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Tyvek vs. Typar

Nailbag's picture

What are the differences performance wise. Which is more breathable?


Which holds up longer to UV and weather?


I'm cedar shingling my house and expect to take a while to do it!


 

(post #93131, reply #1 of 6)

FC...


Picked this up on an earlier thread here.


http://www.umass.edu/bmatwt/publications/articles/housewraps_feltpaper_weather_penetration_barriers.html


He really puts thumbs-down on Typar, but my framer insists on it for a similar job this fall...he'll dry in and I'll side.

(post #93131, reply #2 of 6)

with either one, be sure to keep an air space between your Cedar and it.

The tanins in the Cedar can break down the Tyvec/Typar ability to shed water (in other words, ruin it).

If you fir the whole thing and keep the Cedar away it'll be fine, or just use tar paper.

also, remember that soaps will also attack the Tyvec/Typar type product's ability to function as a water barrier (soaps are surficants just like tannins are). So, if you ever power wash your walls with soap you could harm the stuff, even if you did make a proper air space with firring strips. If you are concerned about this, just use tar paper.

Norm

(post #93131, reply #5 of 6)

Hmmmmmm....


Sounds like the jury is out on this one.


I think that furring out SIDING is excessive...the cedar shingles are like to wear due to wind and sun before they rot.  And as far as cedar ruining the housewraps ability to shed water, I think that happens when you puncture the stuff with a gazillion staples.


So, looks like I'll buy the cheapest housewrap so I can hang shingles in my own good time and throw some felt up if the stuff starts to decay.


Screw it....I've got 18" eaves.  Hehehehehe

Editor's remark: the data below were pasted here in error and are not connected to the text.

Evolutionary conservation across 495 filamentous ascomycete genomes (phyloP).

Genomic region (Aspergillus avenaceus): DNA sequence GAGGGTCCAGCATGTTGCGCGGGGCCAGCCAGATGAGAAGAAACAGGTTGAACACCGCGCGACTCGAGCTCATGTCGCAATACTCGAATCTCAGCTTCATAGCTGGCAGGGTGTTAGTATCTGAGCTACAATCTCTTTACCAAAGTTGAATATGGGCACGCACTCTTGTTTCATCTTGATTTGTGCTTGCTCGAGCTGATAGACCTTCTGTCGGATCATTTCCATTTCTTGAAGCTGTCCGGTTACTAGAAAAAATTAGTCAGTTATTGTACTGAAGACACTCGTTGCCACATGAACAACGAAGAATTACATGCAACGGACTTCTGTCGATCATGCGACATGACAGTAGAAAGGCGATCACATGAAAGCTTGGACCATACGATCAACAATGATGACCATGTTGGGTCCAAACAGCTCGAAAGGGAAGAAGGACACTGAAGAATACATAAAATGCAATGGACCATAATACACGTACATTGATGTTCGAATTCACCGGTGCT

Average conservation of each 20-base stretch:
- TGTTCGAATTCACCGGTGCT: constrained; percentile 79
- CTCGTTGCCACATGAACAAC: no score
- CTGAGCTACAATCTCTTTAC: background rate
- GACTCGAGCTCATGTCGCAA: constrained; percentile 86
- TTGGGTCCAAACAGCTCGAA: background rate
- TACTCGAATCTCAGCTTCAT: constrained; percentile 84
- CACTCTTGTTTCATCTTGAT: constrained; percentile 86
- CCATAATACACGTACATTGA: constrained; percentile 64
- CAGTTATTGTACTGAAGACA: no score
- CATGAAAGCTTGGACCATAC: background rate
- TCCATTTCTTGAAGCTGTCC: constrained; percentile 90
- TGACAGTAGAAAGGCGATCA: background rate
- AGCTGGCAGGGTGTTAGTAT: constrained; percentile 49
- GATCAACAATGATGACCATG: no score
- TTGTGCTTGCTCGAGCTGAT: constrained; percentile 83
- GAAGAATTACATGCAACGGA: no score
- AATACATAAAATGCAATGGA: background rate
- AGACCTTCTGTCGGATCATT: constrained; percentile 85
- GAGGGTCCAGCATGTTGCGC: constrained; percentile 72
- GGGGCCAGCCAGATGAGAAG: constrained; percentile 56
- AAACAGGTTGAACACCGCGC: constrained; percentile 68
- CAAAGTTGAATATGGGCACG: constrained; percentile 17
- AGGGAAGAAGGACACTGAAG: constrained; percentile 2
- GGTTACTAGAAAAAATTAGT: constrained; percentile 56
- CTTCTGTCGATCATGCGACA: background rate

Thanks for the help though. Excellent food for thought.

(post #93131, reply #6 of 6)

If the link johnnyd posted is the one I think it is, it recommends 2 layers of saturatead felt. Not a hands down this is surely the best, but a recommendation none the less. The felt made for this application and required in many places as a stucco underlayment is "grade D" felt. The jury isn't out, there is wide spread agreement that a continuous drainage plane behind the siding is the best way to go (i.e. the furring strips you dismissed). Problem is, it adds additional costs and it is difficult to convince homeowners that the extra cost is worth it. The cost difference between tyvek and typar is worth the extra for a better product, and tyvek is the superior product of the two. But I would still use the double layer grade D.

(post #93131, reply #3 of 6)

http://www.heritagefoundation.ca/gshingle.htm :

"a three-dimensional nylon or plastic mesh which provides a continuous air space between roof deck and the shingles. This eliminates excess moisture, reduces potential rotting and warping, and allows entire underside of shingles to dry. Cedar breather also eliminates the need for furring strips laid under the shingles. "


  I have seen it used extensively under roof shingles (shakes) and a few times under strip cedar siding.  I am not sure about the uniformity under shingle siding though.


 

 

(post #93131, reply #4 of 6)

We have recently switched to Typar from Tyvek.  I believe Tyvek to be a good housewrap, but the benefits of Typar (doesn't tear easily, easier on the eyes when you are siding in the sun, and some other benefits) outweighed the benefits of Tyvek for us.  Typar is about $15-20 cheaper. 


Also, you can use Typar behind cedar.  I may be wrong about that, but when I researched it, I remember being able to use it behind cedar.


 


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